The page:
Start Submission Become a Reviewer

Reading: Evaluating a transitional care programme for the average and the oldest old: a presentation ...

Download

A- A+
Alt. Display

Conference Abstracts

Evaluating a transitional care programme for the average and the oldest old: a presentation of results from the quantitative phase of a mixed methods study

Authors:

Wilma Van Der Vlegel- Brouwer ,

Advies/ 7Senses, Netherlands, NL
X close

Marjolein van der Vlegel,

NL
X close

Jean Duckworth,

NL
X close

Hazel Partington,

NO
X close

Anneke de Jong

NL
X close

Abstract

Introduction and aim

In the Netherlands, the number of older adults of ≥85 years living independently increased by 10% in the last 10 years. In 2020, 3 out of 4 older adults were living independently. Older patients are at high risk of experiencing functional decline, and a decline in health-related quality of life and autonomy after acute hospitalization. During the transition from hospital to home, older adults are at risk for medical errors, communication related adverse events, problems in care fragmentation and re-hospitalisation. In the Netherlands, a pro-active, multi-component, nurse-led transitional care programme, called the Transitional Care Bridge (TCB) programme, was developed. A randomized clinical trial demonstrated a reduction in mortality but showed no other effects. The aim of this study was to describe the effect of TCB on functional decline, health care utilisation and self-management in a regional hospital in the Netherlands. This study is part of a larger sequential mixed methods study that evaluates the implementation of the Transitional Care Bridge.

Methods

All patients, aged ≥70 years, acutely admitted to the hospital, with an ISAR-HP ≥2 were included in this study. The transitional care programme was compared to usual care. The transitional care programme included a visit from the community nurse in the hospital, a handover of treatment plan by the geriatric team and five home visits after discharge. At three time points (at discharge, one and three months after discharge), patients reported on Activities of Daily Living (ADL) functioning, self-rated health, self-rated quality of life and health care utilization.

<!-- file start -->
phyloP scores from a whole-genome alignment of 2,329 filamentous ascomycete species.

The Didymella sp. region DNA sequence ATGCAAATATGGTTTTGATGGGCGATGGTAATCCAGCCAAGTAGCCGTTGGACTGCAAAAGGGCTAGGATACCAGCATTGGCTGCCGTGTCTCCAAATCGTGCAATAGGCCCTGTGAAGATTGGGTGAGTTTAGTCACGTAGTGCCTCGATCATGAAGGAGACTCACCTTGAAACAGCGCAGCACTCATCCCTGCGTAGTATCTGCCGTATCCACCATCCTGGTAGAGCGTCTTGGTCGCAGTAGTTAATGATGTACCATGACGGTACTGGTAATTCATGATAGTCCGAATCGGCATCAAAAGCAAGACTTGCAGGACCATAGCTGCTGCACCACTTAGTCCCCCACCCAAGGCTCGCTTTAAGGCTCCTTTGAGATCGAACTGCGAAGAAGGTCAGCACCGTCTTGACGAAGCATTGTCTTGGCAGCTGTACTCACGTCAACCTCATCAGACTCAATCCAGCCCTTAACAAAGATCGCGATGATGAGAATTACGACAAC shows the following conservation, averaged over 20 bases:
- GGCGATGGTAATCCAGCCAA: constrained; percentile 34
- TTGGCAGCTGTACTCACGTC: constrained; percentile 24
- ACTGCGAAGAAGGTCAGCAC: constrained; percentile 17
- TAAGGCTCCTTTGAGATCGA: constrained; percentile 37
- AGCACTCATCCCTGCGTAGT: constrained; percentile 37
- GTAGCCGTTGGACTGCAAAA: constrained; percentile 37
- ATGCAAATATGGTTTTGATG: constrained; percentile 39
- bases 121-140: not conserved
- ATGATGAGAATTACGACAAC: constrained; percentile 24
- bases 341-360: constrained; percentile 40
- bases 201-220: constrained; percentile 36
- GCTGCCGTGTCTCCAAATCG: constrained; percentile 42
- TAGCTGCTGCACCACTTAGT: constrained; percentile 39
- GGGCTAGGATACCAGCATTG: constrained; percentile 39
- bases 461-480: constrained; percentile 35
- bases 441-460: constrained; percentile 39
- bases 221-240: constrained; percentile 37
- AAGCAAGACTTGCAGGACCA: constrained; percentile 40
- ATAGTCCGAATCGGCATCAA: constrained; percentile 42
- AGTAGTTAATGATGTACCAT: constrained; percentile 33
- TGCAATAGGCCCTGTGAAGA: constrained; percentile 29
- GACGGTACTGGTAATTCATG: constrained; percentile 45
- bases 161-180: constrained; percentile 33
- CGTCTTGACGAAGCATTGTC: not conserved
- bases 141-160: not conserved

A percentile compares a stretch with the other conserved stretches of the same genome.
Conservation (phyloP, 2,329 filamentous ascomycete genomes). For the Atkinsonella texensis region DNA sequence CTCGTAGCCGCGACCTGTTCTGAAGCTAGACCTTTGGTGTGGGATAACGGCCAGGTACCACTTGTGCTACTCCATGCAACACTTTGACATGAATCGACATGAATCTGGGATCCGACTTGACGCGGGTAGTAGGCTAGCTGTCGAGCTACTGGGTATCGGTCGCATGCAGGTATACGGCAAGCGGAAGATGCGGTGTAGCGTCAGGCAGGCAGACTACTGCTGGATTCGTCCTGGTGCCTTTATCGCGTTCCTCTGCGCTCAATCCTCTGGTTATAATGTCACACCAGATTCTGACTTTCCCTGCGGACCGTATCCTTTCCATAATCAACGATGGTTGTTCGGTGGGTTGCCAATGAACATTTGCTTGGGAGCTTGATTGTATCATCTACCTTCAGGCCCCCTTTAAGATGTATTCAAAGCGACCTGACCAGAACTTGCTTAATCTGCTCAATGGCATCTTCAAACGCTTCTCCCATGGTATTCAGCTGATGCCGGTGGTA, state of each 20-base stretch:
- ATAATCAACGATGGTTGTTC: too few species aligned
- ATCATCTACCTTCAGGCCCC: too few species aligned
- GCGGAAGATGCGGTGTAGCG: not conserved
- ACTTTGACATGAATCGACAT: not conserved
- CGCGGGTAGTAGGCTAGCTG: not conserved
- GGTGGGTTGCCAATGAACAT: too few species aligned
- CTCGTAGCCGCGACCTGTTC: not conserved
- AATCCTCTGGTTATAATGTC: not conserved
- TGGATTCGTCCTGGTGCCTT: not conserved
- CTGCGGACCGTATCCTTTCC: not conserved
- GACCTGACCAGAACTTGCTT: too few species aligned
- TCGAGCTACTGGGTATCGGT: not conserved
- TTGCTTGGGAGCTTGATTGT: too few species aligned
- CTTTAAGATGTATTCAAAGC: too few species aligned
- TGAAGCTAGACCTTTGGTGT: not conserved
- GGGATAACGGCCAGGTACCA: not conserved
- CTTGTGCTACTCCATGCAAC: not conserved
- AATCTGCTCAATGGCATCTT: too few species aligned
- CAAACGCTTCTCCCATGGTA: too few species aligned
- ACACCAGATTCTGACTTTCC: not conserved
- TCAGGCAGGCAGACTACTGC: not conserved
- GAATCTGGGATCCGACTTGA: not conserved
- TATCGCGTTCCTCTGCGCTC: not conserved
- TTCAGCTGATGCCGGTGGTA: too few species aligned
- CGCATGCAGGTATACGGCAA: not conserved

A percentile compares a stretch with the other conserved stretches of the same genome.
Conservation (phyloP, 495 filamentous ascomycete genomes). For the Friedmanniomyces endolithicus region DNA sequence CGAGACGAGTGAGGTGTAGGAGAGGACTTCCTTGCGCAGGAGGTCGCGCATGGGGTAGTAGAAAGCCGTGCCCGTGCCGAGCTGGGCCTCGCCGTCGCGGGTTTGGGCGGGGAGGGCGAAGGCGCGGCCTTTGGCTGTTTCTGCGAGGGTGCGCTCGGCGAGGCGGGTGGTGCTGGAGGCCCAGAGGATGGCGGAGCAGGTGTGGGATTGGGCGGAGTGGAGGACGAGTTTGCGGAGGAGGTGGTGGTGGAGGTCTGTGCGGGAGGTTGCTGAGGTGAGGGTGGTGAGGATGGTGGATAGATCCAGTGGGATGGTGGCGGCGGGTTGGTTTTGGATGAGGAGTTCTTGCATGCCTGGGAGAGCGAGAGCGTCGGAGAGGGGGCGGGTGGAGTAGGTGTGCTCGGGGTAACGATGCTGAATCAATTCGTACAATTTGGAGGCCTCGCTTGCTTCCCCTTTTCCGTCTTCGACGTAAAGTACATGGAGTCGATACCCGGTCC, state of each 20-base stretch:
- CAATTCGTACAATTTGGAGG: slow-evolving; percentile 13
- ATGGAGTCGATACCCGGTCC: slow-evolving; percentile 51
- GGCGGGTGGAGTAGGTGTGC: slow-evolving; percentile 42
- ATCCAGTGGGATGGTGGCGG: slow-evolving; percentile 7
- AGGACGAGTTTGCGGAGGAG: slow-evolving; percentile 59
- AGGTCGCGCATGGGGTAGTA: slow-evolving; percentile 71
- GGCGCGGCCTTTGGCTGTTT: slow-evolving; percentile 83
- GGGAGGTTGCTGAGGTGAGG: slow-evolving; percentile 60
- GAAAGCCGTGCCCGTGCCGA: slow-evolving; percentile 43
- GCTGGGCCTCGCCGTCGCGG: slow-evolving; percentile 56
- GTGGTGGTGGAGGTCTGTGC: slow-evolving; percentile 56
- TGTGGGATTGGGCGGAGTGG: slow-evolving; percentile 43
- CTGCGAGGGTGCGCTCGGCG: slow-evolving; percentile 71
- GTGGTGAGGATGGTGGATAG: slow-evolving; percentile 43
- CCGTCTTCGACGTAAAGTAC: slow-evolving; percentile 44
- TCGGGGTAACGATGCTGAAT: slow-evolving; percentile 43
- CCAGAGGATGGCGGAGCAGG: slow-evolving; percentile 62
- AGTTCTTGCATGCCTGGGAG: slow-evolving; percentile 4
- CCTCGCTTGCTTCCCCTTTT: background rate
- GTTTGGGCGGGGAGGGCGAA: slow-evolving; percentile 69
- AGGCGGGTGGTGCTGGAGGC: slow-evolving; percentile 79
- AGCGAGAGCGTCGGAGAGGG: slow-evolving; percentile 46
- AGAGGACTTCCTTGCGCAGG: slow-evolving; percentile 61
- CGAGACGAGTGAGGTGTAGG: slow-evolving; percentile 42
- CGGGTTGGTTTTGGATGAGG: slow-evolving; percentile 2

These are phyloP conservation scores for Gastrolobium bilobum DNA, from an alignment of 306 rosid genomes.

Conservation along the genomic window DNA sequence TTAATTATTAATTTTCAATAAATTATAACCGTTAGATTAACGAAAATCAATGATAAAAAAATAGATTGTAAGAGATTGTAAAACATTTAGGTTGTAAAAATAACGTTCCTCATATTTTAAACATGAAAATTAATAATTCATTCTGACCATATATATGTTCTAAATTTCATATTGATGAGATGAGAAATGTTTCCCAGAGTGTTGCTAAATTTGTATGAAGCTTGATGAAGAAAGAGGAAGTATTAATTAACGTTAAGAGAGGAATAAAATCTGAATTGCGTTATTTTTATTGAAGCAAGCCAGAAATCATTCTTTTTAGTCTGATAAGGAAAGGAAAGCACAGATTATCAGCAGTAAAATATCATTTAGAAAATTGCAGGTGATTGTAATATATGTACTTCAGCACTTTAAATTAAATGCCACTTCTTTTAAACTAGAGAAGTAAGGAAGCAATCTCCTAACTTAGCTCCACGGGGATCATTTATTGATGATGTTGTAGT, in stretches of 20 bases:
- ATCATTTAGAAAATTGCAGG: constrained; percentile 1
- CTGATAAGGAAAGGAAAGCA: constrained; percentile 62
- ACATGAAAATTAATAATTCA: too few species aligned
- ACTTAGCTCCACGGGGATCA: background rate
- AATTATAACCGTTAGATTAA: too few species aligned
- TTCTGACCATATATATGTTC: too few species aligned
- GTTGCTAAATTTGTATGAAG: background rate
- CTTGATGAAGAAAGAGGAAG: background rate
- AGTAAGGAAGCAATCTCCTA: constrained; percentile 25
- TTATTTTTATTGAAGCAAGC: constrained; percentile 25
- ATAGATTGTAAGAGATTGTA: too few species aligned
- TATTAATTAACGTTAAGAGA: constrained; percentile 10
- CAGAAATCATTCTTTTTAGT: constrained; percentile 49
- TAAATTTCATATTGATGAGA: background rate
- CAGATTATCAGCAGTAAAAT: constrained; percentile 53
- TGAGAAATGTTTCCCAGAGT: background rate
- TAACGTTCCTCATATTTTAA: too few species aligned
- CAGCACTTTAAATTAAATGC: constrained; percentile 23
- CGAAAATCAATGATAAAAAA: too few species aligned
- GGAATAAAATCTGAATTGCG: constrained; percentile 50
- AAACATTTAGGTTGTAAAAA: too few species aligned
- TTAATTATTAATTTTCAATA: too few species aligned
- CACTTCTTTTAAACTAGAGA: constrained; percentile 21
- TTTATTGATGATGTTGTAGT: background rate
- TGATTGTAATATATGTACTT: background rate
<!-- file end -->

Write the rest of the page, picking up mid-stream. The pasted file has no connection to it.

Results

In total, 50 patients following the usual care path and 50 patients following the TCB programme were included in this study. Their mean age was respectively 84.6 and 84.0 years for patients following usual care and transitional care. The mortality rate within three months after discharge was lower in the transitional care group (n=3,, 6.4%) compared to the usual care group (n=6, 12.8%), although not statistically significant. Length of hospital stay were respectively 10.0 (SD:6.4) and 9.1 (SD: 3.9) days for patients with usual care and patients within the transitional care programme. There was no significant difference in hospital readmissions between patients with usual care and transitional care (p=0.795). Based on the Katz Index of ADL, 36.7% of patients in the transitional care group were dependent in ADL 3 months after discharge compared to 47.1% in the usual care group (p=0.401). Self-management, assessed by the community nurse with the Self Sufficiency Matrix (SSM) increased significantly in the transitional care group from 26.8 at discharge to 29.1 within 3 months after discharge (p=0.007).

Discussion and Conclusion

This study described the implementation and evaluation of the TCB programme in a regional hospital. It was expected that significant differences would be evident between the TCB arm and the usual care arm. A second phase of the study has been carried out involving interviews with professionals and patients. Analysis of the qualitative phase of the study may help to illuminate reasons for the lack of significance in the results.

How to Cite: Van Der Vlegel- Brouwer W, van der Vlegel M, Duckworth J, Partington H, de Jong A. Evaluating a transitional care programme for the average and the oldest old: a presentation of results from the quantitative phase of a mixed methods study. International Journal of Integrated Care. 2022;22(S1):97. DOI: http://doi.org/10.5334/ijic.ICIC21056
Published on 08 Apr 2022.

Downloads

  • PDF (EN)